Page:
I finally saw “Sicko” with a friend the other night. About half way through the movie, after we hear the heart breaking tales of a few Americans’ health care disaster stories, Michael Moore asks the question, “Who are we?”..a question that stays in your mind long after the closing credits. But a more appropriate question might be: How do we fix this? Sure, Moore may paint an all too rosy picture of health care abroad and only focuses on the negative here. But the audience is left with a clear message: Our health care system is broken and too many Americans are falling through the cracks.

So we know the problems: skyrocketing health care costs, 46 million uninsured, too many INSURED facing high medical bills , medical debt and high prescription drug prices.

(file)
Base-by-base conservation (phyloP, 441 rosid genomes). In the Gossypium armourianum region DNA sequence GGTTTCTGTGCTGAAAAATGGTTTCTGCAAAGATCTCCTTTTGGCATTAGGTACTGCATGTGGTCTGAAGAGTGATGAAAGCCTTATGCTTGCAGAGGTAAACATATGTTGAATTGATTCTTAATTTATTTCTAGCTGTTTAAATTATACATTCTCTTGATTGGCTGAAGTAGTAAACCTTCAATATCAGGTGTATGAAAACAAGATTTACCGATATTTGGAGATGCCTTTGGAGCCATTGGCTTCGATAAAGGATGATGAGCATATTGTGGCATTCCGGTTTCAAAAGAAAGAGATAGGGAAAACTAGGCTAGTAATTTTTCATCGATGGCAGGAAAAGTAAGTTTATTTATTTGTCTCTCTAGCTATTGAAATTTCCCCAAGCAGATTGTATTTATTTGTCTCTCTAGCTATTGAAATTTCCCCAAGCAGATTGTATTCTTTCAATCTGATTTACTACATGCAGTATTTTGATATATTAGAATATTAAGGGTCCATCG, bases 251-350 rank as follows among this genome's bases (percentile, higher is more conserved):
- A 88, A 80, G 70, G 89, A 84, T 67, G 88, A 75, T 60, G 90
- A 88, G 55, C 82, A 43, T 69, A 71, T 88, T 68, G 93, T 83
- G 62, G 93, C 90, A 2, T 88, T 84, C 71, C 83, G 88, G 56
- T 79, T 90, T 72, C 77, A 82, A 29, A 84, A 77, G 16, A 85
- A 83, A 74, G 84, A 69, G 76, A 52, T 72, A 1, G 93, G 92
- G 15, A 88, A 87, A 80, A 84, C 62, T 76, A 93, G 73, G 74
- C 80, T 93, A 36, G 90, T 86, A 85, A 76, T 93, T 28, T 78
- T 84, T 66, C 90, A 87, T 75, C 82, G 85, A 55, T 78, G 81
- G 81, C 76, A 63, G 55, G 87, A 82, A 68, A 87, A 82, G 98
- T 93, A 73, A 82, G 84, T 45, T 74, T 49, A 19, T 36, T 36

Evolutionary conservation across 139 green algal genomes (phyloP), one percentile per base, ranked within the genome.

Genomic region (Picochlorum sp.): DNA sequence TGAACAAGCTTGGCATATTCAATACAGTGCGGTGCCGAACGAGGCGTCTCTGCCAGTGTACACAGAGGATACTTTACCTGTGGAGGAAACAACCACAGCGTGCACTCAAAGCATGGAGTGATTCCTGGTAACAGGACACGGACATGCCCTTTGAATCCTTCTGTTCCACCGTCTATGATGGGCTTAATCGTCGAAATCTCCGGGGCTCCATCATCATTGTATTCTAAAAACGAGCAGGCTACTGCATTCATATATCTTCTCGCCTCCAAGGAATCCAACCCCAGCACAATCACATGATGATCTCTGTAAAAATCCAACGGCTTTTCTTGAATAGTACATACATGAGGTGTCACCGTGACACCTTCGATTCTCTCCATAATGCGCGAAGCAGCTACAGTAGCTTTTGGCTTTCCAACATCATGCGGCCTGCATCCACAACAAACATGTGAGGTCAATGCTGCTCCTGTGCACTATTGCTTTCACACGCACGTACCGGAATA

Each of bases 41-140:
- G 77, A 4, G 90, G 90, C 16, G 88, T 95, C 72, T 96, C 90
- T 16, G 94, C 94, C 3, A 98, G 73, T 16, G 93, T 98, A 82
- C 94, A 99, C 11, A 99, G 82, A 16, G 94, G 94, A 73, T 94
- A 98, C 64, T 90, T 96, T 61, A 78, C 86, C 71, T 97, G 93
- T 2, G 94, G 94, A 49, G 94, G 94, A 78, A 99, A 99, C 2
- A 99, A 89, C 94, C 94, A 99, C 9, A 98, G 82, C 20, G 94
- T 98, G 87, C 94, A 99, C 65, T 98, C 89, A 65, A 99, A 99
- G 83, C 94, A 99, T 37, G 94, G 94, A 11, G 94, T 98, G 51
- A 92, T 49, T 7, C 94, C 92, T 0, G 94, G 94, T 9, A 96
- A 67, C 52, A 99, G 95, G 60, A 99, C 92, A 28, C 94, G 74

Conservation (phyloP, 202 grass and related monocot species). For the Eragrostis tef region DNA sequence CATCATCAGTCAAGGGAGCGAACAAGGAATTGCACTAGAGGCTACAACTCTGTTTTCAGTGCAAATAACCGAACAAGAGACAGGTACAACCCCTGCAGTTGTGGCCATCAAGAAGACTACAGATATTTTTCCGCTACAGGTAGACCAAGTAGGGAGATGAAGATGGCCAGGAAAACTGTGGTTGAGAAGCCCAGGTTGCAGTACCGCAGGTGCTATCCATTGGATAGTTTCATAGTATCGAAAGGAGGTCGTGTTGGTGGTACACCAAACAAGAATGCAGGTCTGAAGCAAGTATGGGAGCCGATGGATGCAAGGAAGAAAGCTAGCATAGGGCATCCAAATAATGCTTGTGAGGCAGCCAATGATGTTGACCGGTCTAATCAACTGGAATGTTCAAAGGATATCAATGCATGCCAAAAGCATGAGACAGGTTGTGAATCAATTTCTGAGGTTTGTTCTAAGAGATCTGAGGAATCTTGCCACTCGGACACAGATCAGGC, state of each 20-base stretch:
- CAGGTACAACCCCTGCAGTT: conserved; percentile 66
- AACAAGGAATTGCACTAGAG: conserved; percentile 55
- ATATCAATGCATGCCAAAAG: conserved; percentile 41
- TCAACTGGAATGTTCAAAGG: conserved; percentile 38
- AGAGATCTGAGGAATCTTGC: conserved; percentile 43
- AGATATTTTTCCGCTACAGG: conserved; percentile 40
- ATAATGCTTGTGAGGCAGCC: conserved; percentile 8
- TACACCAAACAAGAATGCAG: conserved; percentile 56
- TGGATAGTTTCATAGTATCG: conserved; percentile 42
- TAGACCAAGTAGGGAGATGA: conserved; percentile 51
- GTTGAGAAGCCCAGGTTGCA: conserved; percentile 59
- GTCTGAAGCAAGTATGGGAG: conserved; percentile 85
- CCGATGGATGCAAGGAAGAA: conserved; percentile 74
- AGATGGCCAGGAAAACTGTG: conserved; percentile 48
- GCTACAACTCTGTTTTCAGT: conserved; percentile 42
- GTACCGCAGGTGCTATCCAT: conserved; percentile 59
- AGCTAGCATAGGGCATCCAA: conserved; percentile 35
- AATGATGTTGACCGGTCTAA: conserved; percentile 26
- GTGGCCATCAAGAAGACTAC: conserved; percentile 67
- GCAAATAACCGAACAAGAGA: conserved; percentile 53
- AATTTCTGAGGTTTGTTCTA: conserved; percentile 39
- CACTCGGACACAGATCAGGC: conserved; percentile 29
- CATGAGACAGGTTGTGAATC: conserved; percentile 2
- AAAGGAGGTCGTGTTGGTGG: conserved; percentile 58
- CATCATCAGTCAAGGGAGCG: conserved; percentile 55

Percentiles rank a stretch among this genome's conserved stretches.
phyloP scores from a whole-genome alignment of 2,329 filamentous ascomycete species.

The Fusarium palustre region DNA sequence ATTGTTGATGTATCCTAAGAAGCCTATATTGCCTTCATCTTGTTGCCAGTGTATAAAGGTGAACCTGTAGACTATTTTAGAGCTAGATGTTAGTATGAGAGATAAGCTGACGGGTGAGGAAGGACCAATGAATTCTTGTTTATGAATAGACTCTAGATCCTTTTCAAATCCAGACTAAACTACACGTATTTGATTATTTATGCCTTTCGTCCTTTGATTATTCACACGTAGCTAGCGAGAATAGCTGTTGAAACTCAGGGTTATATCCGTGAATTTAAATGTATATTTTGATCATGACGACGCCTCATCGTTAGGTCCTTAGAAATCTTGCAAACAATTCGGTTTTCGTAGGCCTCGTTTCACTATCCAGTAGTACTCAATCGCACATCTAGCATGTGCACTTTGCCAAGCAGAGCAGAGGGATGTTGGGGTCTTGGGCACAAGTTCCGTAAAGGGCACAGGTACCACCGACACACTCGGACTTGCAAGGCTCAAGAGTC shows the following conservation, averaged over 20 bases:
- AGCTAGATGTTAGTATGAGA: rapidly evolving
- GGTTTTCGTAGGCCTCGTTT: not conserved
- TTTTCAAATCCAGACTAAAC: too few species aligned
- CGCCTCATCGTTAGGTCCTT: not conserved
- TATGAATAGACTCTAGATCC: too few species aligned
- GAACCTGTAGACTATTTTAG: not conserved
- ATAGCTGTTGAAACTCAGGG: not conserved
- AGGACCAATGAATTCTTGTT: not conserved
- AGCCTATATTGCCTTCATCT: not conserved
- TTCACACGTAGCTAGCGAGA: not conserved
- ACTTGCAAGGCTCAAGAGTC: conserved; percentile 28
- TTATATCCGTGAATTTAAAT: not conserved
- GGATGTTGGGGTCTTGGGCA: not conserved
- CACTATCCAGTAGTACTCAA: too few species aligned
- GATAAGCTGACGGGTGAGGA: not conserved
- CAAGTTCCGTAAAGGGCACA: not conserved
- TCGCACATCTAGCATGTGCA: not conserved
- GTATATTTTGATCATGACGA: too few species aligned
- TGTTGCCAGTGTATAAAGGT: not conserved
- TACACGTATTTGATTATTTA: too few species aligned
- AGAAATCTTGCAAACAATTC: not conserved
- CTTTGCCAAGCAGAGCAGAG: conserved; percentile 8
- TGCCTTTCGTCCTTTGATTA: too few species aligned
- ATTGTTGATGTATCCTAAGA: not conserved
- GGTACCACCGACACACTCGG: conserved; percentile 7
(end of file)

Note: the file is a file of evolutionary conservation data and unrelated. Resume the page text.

The movie profiles the stories of a few 9/11 workers and how they have not received adequate medical care after spending time at Ground Zero. One worker in particular has to pay roughly $100 a month for medication to keep her lungs working. Moore takes these workers to Cuba and there she discovers the cost of the same medication in Cuba is 5 cents. You can’t help but feel for her while she cries out of frustration, saying that she has always struggled to pay for her medicine at home. At that moment, this worker realizes she is paying too high a price for the inequalities of our health care system.

So we look to the government for answers. Congress had a great opportunity to lower prescription drug prices this year, but the Senate blocked the vote on Medicare Part D negotiation (a great example of special interests at work). The drug industry did everything they could to protect their massive profits from Part D. And less than two months ago, reimportation was also blocked in the Senate.

So whether you have seen the movie or not, how do we fix this? The public deserves some answers very soon.